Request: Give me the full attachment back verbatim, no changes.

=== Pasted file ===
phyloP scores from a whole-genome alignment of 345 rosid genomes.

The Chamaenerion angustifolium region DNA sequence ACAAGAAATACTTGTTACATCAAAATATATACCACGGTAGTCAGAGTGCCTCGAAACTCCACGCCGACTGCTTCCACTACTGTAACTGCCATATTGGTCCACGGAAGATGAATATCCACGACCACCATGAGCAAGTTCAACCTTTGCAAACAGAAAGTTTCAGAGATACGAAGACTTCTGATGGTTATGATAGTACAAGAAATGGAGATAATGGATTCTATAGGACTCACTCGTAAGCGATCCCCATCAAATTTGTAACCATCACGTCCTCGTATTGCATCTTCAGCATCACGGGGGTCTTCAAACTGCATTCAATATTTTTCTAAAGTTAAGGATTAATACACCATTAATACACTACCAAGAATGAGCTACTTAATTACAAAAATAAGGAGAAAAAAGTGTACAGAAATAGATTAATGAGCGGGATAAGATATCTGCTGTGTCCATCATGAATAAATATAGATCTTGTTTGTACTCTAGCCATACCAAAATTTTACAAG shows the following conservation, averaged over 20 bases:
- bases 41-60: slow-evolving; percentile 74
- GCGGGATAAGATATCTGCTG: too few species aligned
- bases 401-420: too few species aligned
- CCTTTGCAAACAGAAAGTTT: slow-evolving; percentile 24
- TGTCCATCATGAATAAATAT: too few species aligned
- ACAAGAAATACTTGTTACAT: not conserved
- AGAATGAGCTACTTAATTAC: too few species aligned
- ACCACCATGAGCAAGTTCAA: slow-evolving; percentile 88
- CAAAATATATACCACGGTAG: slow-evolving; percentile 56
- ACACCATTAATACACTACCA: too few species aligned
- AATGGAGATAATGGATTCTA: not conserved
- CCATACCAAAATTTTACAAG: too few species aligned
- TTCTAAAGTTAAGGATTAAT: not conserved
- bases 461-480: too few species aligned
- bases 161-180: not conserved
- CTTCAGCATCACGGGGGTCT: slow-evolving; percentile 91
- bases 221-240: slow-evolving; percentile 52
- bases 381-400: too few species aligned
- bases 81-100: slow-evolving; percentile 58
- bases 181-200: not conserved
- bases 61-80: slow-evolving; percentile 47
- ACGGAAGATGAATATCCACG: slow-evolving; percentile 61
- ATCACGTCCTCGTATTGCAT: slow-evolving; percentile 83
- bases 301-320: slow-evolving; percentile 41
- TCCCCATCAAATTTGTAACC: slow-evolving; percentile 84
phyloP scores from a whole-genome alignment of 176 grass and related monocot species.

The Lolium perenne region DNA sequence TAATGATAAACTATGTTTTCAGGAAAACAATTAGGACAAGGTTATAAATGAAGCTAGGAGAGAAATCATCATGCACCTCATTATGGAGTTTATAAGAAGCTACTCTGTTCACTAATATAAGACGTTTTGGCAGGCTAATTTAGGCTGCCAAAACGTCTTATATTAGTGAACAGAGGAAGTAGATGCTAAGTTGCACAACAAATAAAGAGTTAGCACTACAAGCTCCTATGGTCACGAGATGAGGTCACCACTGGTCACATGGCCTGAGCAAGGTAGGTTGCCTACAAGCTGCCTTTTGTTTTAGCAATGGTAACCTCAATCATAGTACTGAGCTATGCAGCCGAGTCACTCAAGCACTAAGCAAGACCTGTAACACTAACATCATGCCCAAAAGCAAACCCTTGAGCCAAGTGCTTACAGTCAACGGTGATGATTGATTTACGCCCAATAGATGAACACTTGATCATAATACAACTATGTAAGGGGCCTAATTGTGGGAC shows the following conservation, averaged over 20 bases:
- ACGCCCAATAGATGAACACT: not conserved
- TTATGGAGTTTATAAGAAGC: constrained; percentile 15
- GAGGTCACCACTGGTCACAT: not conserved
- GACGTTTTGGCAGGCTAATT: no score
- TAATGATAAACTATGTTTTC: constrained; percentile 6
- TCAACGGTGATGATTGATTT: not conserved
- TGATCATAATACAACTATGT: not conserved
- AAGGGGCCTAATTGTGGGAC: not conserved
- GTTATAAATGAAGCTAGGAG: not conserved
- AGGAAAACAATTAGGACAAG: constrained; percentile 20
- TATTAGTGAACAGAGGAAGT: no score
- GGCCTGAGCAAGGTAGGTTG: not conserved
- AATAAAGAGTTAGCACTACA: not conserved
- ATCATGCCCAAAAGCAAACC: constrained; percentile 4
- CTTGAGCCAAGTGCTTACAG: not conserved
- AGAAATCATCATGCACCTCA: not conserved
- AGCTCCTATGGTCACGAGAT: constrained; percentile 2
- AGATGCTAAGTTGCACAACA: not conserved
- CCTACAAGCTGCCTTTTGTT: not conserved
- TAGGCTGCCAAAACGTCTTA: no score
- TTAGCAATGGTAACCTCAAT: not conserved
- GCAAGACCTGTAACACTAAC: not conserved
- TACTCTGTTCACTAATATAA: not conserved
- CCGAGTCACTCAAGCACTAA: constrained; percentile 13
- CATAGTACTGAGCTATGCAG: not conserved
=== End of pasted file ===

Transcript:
phyloP scores from a whole-genome alignment of 345 rosid genomes.

The Chamaenerion angustifolium region DNA sequence ACAAGAAATACTTGTTACATCAAAATATATACCACGGTAGTCAGAGTGCCTCGAAACTCCACGCCGACTGCTTCCACTACTGTAACTGCCATATTGGTCCACGGAAGATGAATATCCACGACCACCATGAGCAAGTTCAACCTTTGCAAACAGAAAGTTTCAGAGATACGAAGACTTCTGATGGTTATGATAGTACAAGAAATGGAGATAATGGATTCTATAGGACTCACTCGTAAGCGATCCCCATCAAATTTGTAACCATCACGTCCTCGTATTGCATCTTCAGCATCACGGGGGTCTTCAAACTGCATTCAATATTTTTCTAAAGTTAAGGATTAATACACCATTAATACACTACCAAGAATGAGCTACTTAATTACAAAAATAAGGAGAAAAAAGTGTACAGAAATAGATTAATGAGCGGGATAAGATATCTGCTGTGTCCATCATGAATAAATATAGATCTTGTTTGTACTCTAGCCATACCAAAATTTTACAAG shows the following conservation, averaged over 20 bases:
- bases 41-60: slow-evolving; percentile 74
- GCGGGATAAGATATCTGCTG: too few species aligned
- bases 401-420: too few species aligned
- CCTTTGCAAACAGAAAGTTT: slow-evolving; percentile 24
- TGTCCATCATGAATAAATAT: too few species aligned
- ACAAGAAATACTTGTTACAT: not conserved
- AGAATGAGCTACTTAATTAC: too few species aligned
- ACCACCATGAGCAAGTTCAA: slow-evolving; percentile 88
- CAAAATATATACCACGGTAG: slow-evolving; percentile 56
- ACACCATTAATACACTACCA: too few species aligned
- AATGGAGATAATGGATTCTA: not conserved
- CCATACCAAAATTTTACAAG: too few species aligned
- TTCTAAAGTTAAGGATTAAT: not conserved
- bases 461-480: too few species aligned
- bases 161-180: not conserved
- CTTCAGCATCACGGGGGTCT: slow-evolving; percentile 91
- bases 221-240: slow-evolving; percentile 52
- bases 381-400: too few species aligned
- bases 81-100: slow-evolving; percentile 58
- bases 181-200: not conserved
- bases 61-80: slow-evolving; percentile 47
- ACGGAAGATGAATATCCACG: slow-evolving; percentile 61
- ATCACGTCCTCGTATTGCAT: slow-evolving; percentile 83
- bases 301-320: slow-evolving; percentile 41
- TCCCCATCAAATTTGTAACC: slow-evolving; percentile 84
phyloP scores from a whole-genome alignment of 176 grass and related monocot species.

The Lolium perenne region DNA sequence TAATGATAAACTATGTTTTCAGGAAAACAATTAGGACAAGGTTATAAATGAAGCTAGGAGAGAAATCATCATGCACCTCATTATGGAGTTTATAAGAAGCTACTCTGTTCACTAATATAAGACGTTTTGGCAGGCTAATTTAGGCTGCCAAAACGTCTTATATTAGTGAACAGAGGAAGTAGATGCTAAGTTGCACAACAAATAAAGAGTTAGCACTACAAGCTCCTATGGTCACGAGATGAGGTCACCACTGGTCACATGGCCTGAGCAAGGTAGGTTGCCTACAAGCTGCCTTTTGTTTTAGCAATGGTAACCTCAATCATAGTACTGAGCTATGCAGCCGAGTCACTCAAGCACTAAGCAAGACCTGTAACACTAACATCATGCCCAAAAGCAAACCCTTGAGCCAAGTGCTTACAGTCAACGGTGATGATTGATTTACGCCCAATAGATGAACACTTGATCATAATACAACTATGTAAGGGGCCTAATTGTGGGAC shows the following conservation, averaged over 20 bases:
- ACGCCCAATAGATGAACACT: not conserved
- TTATGGAGTTTATAAGAAGC: constrained; percentile 15
- GAGGTCACCACTGGTCACAT: not conserved
- GACGTTTTGGCAGGCTAATT: no score
- TAATGATAAACTATGTTTTC: constrained; percentile 6
- TCAACGGTGATGATTGATTT: not conserved
- TGATCATAATACAACTATGT: not conserved
- AAGGGGCCTAATTGTGGGAC: not conserved
- GTTATAAATGAAGCTAGGAG: not conserved
- AGGAAAACAATTAGGACAAG: constrained; percentile 20
- TATTAGTGAACAGAGGAAGT: no score
- GGCCTGAGCAAGGTAGGTTG: not conserved
- AATAAAGAGTTAGCACTACA: not conserved
- ATCATGCCCAAAAGCAAACC: constrained; percentile 4
- CTTGAGCCAAGTGCTTACAG: not conserved
- AGAAATCATCATGCACCTCA: not conserved
- AGCTCCTATGGTCACGAGAT: constrained; percentile 2
- AGATGCTAAGTTGCACAACA: not conserved
- CCTACAAGCTGCCTTTTGTT: not conserved
- TAGGCTGCCAAAACGTCTTA: no score
- TTAGCAATGGTAACCTCAAT: not conserved
- GCAAGACCTGTAACACTAAC: not conserved
- TACTCTGTTCACTAATATAA: not conserved
- CCGAGTCACTCAAGCACTAA: constrained; percentile 13
- CATAGTACTGAGCTATGCAG: not conserved